As planned I got a very early start this morning but unfortunately that didn’t translate into a long day working on the boat. It probably should have but I had always planned to have the afternoon off to watch my football team (Carlton) win its first game for the season but I am getting so low on hardener now I don’t think I have enough to finish the next wet out. It would be a huge problem to run out of resin with say a half wet out sheet of glass. I would need to remove it and throw that entire sheet out.
There is a cliché that you learn something new everyday. Yesterday I learnt never to rely on wet glass to defy gravity. If it can get a start to fall, it will. And of course there is the inverse mathematics of the dirtier the floor the more likely the wet glass will fall on it. Today I learnt that at 5am it is quite cold in the shed and that with the shed cold so too are its contents and that cold resin is much thicker than warmer resin. Of course I knew this but from the other side of that equation. In the middle of the summer heat resin is very fluid (remember the drum leak just yesterday from warm days!). What I had not experienced before or if I have I have forgotten it, is how difficult it is to apply really thick resin and how much more of it you end up using for any given job. And how much more difficult it is to pump. I am missing the wall pump (since I started running out of hardener and decanting the resin I have been on the bottle pumps).
First thing I did this morning when I arrived (at 5am!!!) was to clean up the board for any rough areas and dags etc that might make wetting out the next layer harder. I also decided to give the blank a quick sand just to be sure, I am pretty sure the resin is still green but I keyed it anyway as I had a couple of sharp lumps I had to remove as they will result in air bubbles with the next wet layer, so while I was at it I gave the rest a light go over. Then I cleaned the dust off ready to go again.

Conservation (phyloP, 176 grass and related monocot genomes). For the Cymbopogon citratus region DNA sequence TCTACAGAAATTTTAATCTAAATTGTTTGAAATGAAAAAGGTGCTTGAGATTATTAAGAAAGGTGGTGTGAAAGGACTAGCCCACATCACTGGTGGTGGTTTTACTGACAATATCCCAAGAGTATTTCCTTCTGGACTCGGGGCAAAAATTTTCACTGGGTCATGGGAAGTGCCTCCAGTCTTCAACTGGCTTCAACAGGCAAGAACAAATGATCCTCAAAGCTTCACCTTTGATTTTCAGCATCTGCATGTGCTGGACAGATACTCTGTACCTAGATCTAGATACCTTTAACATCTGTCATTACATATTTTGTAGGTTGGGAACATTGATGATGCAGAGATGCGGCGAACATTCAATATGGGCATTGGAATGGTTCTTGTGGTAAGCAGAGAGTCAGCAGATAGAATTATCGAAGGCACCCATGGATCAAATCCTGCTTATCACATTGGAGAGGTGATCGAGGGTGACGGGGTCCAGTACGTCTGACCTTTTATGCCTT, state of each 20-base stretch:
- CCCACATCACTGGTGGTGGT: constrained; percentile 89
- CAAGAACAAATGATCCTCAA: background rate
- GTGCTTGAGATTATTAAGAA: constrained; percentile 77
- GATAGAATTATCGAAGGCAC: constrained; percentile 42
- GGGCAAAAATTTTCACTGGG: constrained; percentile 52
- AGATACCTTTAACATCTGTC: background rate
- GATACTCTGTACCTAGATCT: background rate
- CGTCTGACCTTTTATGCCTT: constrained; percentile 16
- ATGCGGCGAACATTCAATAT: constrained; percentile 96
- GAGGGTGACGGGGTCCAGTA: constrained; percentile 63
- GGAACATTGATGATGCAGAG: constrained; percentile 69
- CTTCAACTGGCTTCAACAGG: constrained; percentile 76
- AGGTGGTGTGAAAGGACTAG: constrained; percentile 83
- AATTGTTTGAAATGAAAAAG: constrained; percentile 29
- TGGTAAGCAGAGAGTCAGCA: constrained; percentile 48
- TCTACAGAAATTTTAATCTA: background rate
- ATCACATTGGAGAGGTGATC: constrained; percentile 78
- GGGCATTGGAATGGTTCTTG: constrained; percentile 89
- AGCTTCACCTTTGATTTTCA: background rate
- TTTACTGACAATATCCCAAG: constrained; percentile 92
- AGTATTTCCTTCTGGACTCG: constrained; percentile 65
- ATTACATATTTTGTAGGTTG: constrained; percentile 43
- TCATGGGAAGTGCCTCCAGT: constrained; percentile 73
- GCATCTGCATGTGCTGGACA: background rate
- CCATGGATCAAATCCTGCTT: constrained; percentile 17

The I cut the uni to size and shape (for both sides of the dagger). Instead of one big sheet of glass like the first 2 layers, this is a series of small pieces as the threads run across the board and cannot go around the leading edge like the up and down threads can. A nice edge to the cut glass sheets is helpful as the pieces will butt up next to each other. With all the piece cut I started the wet out.
As I mentioned, it was still cold at 6am so the resin was hard to pump, mixed as thick as honey and went on the same way. It is a good idea to coat the board with resin first so that the glass cannot move once it is in place. I find it easiest to have the glass in place on the board then fold aside half the piece, wet the board under it and fold the piece of glass back over onto the wet resin, then repeat on the other half of the piece of glass and a bit further under the next piece and then replacing the piece and the next piece up close to each other for a nice clean join and then back to wetting out the top of the first piece before continuing on in that order. As always with uni it is important to give the cloth time to soak up the resin (from both below and above) before adding more thinking it is not wet enough. It takes longer for the resin to soak through with uni and much longer when it is cold and thicker. Having said that it is still very hard to not to end up using more resin than you would usually need and because it is so thick it is hard to squeegee out the excess without upsetting the glass threads but pushing too hard.
Once I had wet out the first side I needed to turn the blank over but remembering what happened yesterday I decided to give the resin a chance to tack off a little more so it wouldn’t fall off. I did a few other things here and there in preparation for the next blank. But being cold it was making the tack off take longer so in the end I just turned it over and kept an close eye on it to be sure it was not falling. It didn’t so I just got on to wet the glass on the other side. Then once I had both sides on I let the dagger spin on the axle again to set vertically.
The next layer of glass is a sealing layer of double bias. Uni is very strong in the direction of the uni but the stress that it can be under means it can be prone to lifting (or splintering) from the jobs it is applied to so to safeguard against this a layer of double bias (with the threads running at 45 and 135 degrees) is applied to hold it all in, and to wrap around the corners. But I am pretty sure I don’t have enough hardener left to wet it all out so it will have to go on later meaning I will have to sand this uni layer. I pretty much would have to anyway as there are a lot of frays and bumps that would have made wet on wet around all of the edges that the uni stops at difficult and result in air bubbles. It is for this reason I didn’t bother to use peel ply, peel ply would not stick neatly for the same reason, it will need sanding anyway.
By now it was about 10.30. I had intended working through until about noon but the prospect of filling the rest of the morning with sanding (that is a constant fill in job and seems never ending) so I decided to have the rest of the day off. I still managed 5 and a half hours.